Sedona Public Library is pleased to announce the return of Arizona Humanities speaker program “AZ Speaks,” the longest-running, most popular program of Arizona Humanities. Speakers are selected based on their expertise and ability to offer content that inspires and entertains audiences of all ages and backgrounds.
You don’t want to miss these engaging, educational presentations so grab your calendar and make a note of the dates & programs shown below.
Programs begin at 1:30 at the Church of the Nazarene, 55 Rojo Drive in VOC. Generously funded by Arizona Humanities and Friends of Sedona Public Library, programs are free and open to the public.
The Fall Lineup:
Wednesday, September 12: “Life on the Lazy B as Lived by an American Cowboy and Rancher,” presented by Alan Day
In 1880, Alan Day’s grandfather homesteaded the Lazy B Ranch. This dusty, dry tract of land produced a U.S. Supreme Court justice, a lauded Arizona state senator, and a career rancher, cowboy, and land conservationist. In his presentation, Alan explores the ranching and cowboy life, from the simpler times of his youth through the myriad changes he has witnessed as an adult.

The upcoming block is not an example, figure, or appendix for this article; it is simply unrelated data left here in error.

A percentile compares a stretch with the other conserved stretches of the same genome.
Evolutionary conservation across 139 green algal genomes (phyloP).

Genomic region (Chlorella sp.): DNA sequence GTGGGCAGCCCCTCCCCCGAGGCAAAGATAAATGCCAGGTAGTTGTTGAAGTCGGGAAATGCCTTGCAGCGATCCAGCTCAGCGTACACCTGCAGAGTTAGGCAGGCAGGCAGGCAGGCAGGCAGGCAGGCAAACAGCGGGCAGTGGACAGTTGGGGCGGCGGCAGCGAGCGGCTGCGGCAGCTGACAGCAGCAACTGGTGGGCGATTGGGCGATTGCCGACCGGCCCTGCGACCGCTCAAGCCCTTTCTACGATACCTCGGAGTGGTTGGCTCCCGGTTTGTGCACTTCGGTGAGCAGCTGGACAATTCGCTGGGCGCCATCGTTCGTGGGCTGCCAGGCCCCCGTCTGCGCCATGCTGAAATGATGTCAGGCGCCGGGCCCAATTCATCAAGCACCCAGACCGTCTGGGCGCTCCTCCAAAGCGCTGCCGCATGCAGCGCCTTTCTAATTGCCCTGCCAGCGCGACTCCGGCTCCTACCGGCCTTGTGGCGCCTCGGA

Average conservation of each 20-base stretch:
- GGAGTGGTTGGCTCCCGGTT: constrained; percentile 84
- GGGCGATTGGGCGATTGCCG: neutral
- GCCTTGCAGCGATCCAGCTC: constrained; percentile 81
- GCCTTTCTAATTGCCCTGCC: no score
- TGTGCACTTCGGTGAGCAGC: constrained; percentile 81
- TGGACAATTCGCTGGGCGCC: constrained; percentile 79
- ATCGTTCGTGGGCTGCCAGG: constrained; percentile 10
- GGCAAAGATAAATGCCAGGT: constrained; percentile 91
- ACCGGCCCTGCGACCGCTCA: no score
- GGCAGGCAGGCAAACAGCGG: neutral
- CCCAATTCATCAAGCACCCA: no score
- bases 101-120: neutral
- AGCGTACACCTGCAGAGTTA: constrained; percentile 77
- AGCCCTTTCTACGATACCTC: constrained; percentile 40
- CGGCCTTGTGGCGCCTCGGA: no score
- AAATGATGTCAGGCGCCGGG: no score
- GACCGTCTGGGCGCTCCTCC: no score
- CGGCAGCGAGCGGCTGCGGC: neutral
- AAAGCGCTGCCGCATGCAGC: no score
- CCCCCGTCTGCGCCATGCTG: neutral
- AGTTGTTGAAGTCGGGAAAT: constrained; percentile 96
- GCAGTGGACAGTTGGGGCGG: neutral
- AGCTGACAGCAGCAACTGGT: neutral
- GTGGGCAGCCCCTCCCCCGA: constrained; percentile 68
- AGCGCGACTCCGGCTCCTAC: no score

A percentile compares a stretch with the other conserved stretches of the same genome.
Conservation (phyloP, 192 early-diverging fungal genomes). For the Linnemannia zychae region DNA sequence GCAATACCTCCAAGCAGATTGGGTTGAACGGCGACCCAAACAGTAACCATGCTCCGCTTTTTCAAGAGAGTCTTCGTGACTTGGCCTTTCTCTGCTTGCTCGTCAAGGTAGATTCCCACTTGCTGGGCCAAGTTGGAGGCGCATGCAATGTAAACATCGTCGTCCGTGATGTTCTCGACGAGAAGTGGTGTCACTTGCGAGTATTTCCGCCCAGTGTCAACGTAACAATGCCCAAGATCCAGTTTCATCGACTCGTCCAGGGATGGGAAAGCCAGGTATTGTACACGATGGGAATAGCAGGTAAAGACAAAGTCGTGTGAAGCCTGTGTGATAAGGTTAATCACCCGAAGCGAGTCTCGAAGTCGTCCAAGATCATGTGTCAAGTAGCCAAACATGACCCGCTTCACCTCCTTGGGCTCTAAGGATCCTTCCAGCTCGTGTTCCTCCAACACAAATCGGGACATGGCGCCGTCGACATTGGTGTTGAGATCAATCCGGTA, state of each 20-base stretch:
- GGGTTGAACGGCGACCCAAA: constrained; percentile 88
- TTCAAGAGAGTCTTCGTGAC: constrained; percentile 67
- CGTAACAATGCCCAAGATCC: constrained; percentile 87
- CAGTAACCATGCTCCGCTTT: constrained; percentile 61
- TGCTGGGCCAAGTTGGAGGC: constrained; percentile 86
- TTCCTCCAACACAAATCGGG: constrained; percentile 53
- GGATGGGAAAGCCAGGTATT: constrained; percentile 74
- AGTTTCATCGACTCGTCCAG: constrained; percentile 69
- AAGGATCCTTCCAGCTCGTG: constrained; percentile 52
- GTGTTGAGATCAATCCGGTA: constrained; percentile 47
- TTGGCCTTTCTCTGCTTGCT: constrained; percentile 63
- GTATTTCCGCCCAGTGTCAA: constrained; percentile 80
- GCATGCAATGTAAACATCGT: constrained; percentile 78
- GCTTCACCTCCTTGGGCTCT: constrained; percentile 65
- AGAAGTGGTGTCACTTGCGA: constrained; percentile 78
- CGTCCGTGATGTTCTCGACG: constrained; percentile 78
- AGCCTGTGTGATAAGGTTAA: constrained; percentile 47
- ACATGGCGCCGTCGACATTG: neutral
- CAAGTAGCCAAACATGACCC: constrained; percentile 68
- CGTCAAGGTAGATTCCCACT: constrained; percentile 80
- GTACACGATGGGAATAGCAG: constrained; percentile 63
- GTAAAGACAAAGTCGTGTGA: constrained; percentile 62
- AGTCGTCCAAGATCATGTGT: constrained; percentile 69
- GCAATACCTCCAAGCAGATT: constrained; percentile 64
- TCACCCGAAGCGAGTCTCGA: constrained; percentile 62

Monday, October 8: “Arizona Goes to the Moon,” presented by Kevin Schindler
Arizona played a key role in preparing to send humans to the moon in the late 1960s/early 1970s. The Apollo astronauts themselves traveled to the Grand Canyon and volcanic fields around the state to learn geology and practice their lunar excursions. Meanwhile, U.S. Geological Survey engineers worked with NASA staff members to develop and test instruments while artists joined forces with scientists to create detailed maps of the moon that were critical to navigating around the lunar surface.
Wednesday, November 14: “Protecting a Way of Life: Kinship Responsibilities,” presented by Royce and Debbie Manuel.
As an educator and member of the Salt River Pima-Maricopa Indian community, Royce, along with his wife, Debbie, specializes in the revival, protection, and teaching of indigenous artistic traditions. Royce demonstrates the use of traditional tools and materials such as plant fibers, primitive bows and arrows, and knapping stones, while Debbie provides valuable insight into indigenous practices in both urban and tribal community settings.
Monday, December 10: “In the Footsteps of Martha Summerhayes,” presented by Wayne Ranney
Martha Summerhayes was a refined New England woman who entered the Arizona Territory in 1874 as the young bride of an Army lieutenant. Traveling in horrific conditions and dreadful heat, she soon despised the wild and untamed land. She gave birth to the first Anglo child born at Fort Apache, where the native women took her under their care. Martha wrote about her experiences in the classic book Vanished Arizona, in print since 1908. Ranney has a personal connection to the Summerhayes family, which he shares in the lecture.
Contact Cheryl Yeatts at 928-284-1603 or email firstname.lastname@example.org for more information about these programs.